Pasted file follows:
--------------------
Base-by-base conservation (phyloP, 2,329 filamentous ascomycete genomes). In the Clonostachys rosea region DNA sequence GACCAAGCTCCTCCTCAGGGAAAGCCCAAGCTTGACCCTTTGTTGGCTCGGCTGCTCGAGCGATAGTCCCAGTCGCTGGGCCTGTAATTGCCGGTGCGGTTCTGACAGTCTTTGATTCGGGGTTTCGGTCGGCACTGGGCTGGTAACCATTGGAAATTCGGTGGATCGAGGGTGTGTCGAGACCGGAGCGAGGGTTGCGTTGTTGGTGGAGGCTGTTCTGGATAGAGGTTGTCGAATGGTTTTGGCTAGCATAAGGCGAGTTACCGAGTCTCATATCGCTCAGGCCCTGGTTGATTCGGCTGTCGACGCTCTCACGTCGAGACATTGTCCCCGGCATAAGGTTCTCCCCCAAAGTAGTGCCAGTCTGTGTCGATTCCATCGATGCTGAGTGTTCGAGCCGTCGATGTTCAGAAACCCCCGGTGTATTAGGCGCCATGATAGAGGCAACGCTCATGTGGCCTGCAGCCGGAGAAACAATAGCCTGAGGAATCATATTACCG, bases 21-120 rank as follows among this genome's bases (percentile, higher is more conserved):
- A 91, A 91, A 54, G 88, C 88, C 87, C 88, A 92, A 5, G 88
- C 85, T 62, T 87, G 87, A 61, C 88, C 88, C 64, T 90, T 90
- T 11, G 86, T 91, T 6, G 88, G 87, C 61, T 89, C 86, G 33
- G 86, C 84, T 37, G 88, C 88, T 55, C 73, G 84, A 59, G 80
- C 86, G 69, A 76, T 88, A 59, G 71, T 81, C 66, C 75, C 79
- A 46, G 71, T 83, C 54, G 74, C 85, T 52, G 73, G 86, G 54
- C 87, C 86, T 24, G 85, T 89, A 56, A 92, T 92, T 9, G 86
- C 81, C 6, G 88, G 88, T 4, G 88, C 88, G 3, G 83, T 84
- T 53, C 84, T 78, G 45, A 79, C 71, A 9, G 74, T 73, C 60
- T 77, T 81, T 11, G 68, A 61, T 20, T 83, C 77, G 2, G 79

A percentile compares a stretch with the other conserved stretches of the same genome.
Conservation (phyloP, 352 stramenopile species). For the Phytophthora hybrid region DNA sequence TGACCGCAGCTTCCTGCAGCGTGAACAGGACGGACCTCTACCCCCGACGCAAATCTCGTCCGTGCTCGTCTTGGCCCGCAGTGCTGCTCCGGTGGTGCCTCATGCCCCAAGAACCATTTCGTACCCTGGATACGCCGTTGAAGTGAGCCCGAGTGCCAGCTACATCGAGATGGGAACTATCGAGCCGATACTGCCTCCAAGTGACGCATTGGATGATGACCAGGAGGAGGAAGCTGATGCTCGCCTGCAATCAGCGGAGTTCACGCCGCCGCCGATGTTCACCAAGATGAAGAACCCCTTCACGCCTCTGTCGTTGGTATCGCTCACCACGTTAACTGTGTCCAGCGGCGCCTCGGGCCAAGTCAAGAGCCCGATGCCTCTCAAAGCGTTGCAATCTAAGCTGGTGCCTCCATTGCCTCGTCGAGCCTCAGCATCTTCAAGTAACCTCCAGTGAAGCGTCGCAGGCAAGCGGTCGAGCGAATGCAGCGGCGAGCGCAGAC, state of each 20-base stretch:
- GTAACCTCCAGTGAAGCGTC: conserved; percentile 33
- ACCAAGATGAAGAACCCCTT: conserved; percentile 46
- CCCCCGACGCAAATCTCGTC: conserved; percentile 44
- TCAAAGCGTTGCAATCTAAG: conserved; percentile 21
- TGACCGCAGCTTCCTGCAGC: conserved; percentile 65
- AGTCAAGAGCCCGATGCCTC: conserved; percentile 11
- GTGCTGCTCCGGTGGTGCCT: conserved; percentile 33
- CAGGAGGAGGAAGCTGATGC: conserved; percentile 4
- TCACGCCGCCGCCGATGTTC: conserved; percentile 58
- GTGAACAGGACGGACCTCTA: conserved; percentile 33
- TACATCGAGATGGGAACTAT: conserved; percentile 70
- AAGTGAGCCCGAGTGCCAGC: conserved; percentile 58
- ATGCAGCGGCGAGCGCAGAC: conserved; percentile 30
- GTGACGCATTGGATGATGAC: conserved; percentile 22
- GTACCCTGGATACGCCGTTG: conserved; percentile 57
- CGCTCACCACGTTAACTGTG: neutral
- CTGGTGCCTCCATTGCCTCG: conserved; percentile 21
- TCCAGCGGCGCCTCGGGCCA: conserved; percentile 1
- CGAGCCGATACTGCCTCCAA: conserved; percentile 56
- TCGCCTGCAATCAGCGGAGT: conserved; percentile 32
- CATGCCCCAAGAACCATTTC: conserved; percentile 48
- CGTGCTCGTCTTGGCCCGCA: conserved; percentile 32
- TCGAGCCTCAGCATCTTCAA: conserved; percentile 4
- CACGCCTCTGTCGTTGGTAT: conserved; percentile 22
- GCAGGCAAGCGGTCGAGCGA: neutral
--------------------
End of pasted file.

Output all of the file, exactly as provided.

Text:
Base-by-base conservation (phyloP, 2,329 filamentous ascomycete genomes). In the Clonostachys rosea region DNA sequence GACCAAGCTCCTCCTCAGGGAAAGCCCAAGCTTGACCCTTTGTTGGCTCGGCTGCTCGAGCGATAGTCCCAGTCGCTGGGCCTGTAATTGCCGGTGCGGTTCTGACAGTCTTTGATTCGGGGTTTCGGTCGGCACTGGGCTGGTAACCATTGGAAATTCGGTGGATCGAGGGTGTGTCGAGACCGGAGCGAGGGTTGCGTTGTTGGTGGAGGCTGTTCTGGATAGAGGTTGTCGAATGGTTTTGGCTAGCATAAGGCGAGTTACCGAGTCTCATATCGCTCAGGCCCTGGTTGATTCGGCTGTCGACGCTCTCACGTCGAGACATTGTCCCCGGCATAAGGTTCTCCCCCAAAGTAGTGCCAGTCTGTGTCGATTCCATCGATGCTGAGTGTTCGAGCCGTCGATGTTCAGAAACCCCCGGTGTATTAGGCGCCATGATAGAGGCAACGCTCATGTGGCCTGCAGCCGGAGAAACAATAGCCTGAGGAATCATATTACCG, bases 21-120 rank as follows among this genome's bases (percentile, higher is more conserved):
- A 91, A 91, A 54, G 88, C 88, C 87, C 88, A 92, A 5, G 88
- C 85, T 62, T 87, G 87, A 61, C 88, C 88, C 64, T 90, T 90
- T 11, G 86, T 91, T 6, G 88, G 87, C 61, T 89, C 86, G 33
- G 86, C 84, T 37, G 88, C 88, T 55, C 73, G 84, A 59, G 80
- C 86, G 69, A 76, T 88, A 59, G 71, T 81, C 66, C 75, C 79
- A 46, G 71, T 83, C 54, G 74, C 85, T 52, G 73, G 86, G 54
- C 87, C 86, T 24, G 85, T 89, A 56, A 92, T 92, T 9, G 86
- C 81, C 6, G 88, G 88, T 4, G 88, C 88, G 3, G 83, T 84
- T 53, C 84, T 78, G 45, A 79, C 71, A 9, G 74, T 73, C 60
- T 77, T 81, T 11, G 68, A 61, T 20, T 83, C 77, G 2, G 79

A percentile compares a stretch with the other conserved stretches of the same genome.
Conservation (phyloP, 352 stramenopile species). For the Phytophthora hybrid region DNA sequence TGACCGCAGCTTCCTGCAGCGTGAACAGGACGGACCTCTACCCCCGACGCAAATCTCGTCCGTGCTCGTCTTGGCCCGCAGTGCTGCTCCGGTGGTGCCTCATGCCCCAAGAACCATTTCGTACCCTGGATACGCCGTTGAAGTGAGCCCGAGTGCCAGCTACATCGAGATGGGAACTATCGAGCCGATACTGCCTCCAAGTGACGCATTGGATGATGACCAGGAGGAGGAAGCTGATGCTCGCCTGCAATCAGCGGAGTTCACGCCGCCGCCGATGTTCACCAAGATGAAGAACCCCTTCACGCCTCTGTCGTTGGTATCGCTCACCACGTTAACTGTGTCCAGCGGCGCCTCGGGCCAAGTCAAGAGCCCGATGCCTCTCAAAGCGTTGCAATCTAAGCTGGTGCCTCCATTGCCTCGTCGAGCCTCAGCATCTTCAAGTAACCTCCAGTGAAGCGTCGCAGGCAAGCGGTCGAGCGAATGCAGCGGCGAGCGCAGAC, state of each 20-base stretch:
- GTAACCTCCAGTGAAGCGTC: conserved; percentile 33
- ACCAAGATGAAGAACCCCTT: conserved; percentile 46
- CCCCCGACGCAAATCTCGTC: conserved; percentile 44
- TCAAAGCGTTGCAATCTAAG: conserved; percentile 21
- TGACCGCAGCTTCCTGCAGC: conserved; percentile 65
- AGTCAAGAGCCCGATGCCTC: conserved; percentile 11
- GTGCTGCTCCGGTGGTGCCT: conserved; percentile 33
- CAGGAGGAGGAAGCTGATGC: conserved; percentile 4
- TCACGCCGCCGCCGATGTTC: conserved; percentile 58
- GTGAACAGGACGGACCTCTA: conserved; percentile 33
- TACATCGAGATGGGAACTAT: conserved; percentile 70
- AAGTGAGCCCGAGTGCCAGC: conserved; percentile 58
- ATGCAGCGGCGAGCGCAGAC: conserved; percentile 30
- GTGACGCATTGGATGATGAC: conserved; percentile 22
- GTACCCTGGATACGCCGTTG: conserved; percentile 57
- CGCTCACCACGTTAACTGTG: neutral
- CTGGTGCCTCCATTGCCTCG: conserved; percentile 21
- TCCAGCGGCGCCTCGGGCCA: conserved; percentile 1
- CGAGCCGATACTGCCTCCAA: conserved; percentile 56
- TCGCCTGCAATCAGCGGAGT: conserved; percentile 32
- CATGCCCCAAGAACCATTTC: conserved; percentile 48
- CGTGCTCGTCTTGGCCCGCA: conserved; percentile 32
- TCGAGCCTCAGCATCTTCAA: conserved; percentile 4
- CACGCCTCTGTCGTTGGTAT: conserved; percentile 22
- GCAGGCAAGCGGTCGAGCGA: neutral